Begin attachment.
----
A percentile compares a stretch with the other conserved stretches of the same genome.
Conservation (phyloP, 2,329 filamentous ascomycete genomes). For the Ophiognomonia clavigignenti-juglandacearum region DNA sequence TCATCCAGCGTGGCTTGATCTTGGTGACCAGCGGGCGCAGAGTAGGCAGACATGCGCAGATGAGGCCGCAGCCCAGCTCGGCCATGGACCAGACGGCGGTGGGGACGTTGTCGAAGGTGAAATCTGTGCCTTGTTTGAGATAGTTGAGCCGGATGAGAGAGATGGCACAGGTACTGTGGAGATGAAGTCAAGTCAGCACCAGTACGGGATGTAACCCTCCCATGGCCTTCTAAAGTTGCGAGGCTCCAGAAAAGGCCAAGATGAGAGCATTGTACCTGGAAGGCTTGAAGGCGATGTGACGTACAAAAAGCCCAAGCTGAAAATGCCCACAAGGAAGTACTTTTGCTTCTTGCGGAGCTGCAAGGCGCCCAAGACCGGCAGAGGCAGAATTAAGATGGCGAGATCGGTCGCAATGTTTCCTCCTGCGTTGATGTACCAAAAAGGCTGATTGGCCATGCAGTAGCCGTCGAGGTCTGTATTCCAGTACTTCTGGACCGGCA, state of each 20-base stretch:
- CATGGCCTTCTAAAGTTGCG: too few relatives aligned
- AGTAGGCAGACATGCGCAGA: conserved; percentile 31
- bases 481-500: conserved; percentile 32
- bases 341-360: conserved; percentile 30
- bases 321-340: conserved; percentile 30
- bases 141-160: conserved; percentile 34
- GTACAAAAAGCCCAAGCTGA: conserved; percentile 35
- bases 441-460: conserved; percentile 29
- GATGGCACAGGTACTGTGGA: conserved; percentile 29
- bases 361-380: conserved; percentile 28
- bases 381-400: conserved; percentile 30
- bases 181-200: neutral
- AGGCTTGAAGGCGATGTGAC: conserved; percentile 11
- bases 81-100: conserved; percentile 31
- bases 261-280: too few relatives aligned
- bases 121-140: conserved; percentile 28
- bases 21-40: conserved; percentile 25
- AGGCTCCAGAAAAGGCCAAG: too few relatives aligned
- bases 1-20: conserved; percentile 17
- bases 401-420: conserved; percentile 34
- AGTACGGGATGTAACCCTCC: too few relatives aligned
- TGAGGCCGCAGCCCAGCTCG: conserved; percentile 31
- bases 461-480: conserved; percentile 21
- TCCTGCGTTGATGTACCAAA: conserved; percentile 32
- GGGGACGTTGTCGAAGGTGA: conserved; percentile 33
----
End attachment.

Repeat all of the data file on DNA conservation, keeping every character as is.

A percentile compares a stretch with the other conserved stretches of the same genome.
Conservation (phyloP, 2,329 filamentous ascomycete genomes). For the Ophiognomonia clavigignenti-juglandacearum region DNA sequence TCATCCAGCGTGGCTTGATCTTGGTGACCAGCGGGCGCAGAGTAGGCAGACATGCGCAGATGAGGCCGCAGCCCAGCTCGGCCATGGACCAGACGGCGGTGGGGACGTTGTCGAAGGTGAAATCTGTGCCTTGTTTGAGATAGTTGAGCCGGATGAGAGAGATGGCACAGGTACTGTGGAGATGAAGTCAAGTCAGCACCAGTACGGGATGTAACCCTCCCATGGCCTTCTAAAGTTGCGAGGCTCCAGAAAAGGCCAAGATGAGAGCATTGTACCTGGAAGGCTTGAAGGCGATGTGACGTACAAAAAGCCCAAGCTGAAAATGCCCACAAGGAAGTACTTTTGCTTCTTGCGGAGCTGCAAGGCGCCCAAGACCGGCAGAGGCAGAATTAAGATGGCGAGATCGGTCGCAATGTTTCCTCCTGCGTTGATGTACCAAAAAGGCTGATTGGCCATGCAGTAGCCGTCGAGGTCTGTATTCCAGTACTTCTGGACCGGCA, state of each 20-base stretch:
- CATGGCCTTCTAAAGTTGCG: too few relatives aligned
- AGTAGGCAGACATGCGCAGA: conserved; percentile 31
- bases 481-500: conserved; percentile 32
- bases 341-360: conserved; percentile 30
- bases 321-340: conserved; percentile 30
- bases 141-160: conserved; percentile 34
- GTACAAAAAGCCCAAGCTGA: conserved; percentile 35
- bases 441-460: conserved; percentile 29
- GATGGCACAGGTACTGTGGA: conserved; percentile 29
- bases 361-380: conserved; percentile 28
- bases 381-400: conserved; percentile 30
- bases 181-200: neutral
- AGGCTTGAAGGCGATGTGAC: conserved; percentile 11
- bases 81-100: conserved; percentile 31
- bases 261-280: too few relatives aligned
- bases 121-140: conserved; percentile 28
- bases 21-40: conserved; percentile 25
- AGGCTCCAGAAAAGGCCAAG: too few relatives aligned
- bases 1-20: conserved; percentile 17
- bases 401-420: conserved; percentile 34
- AGTACGGGATGTAACCCTCC: too few relatives aligned
- TGAGGCCGCAGCCCAGCTCG: conserved; percentile 31
- bases 461-480: conserved; percentile 21
- TCCTGCGTTGATGTACCAAA: conserved; percentile 32
- GGGGACGTTGTCGAAGGTGA: conserved; percentile 33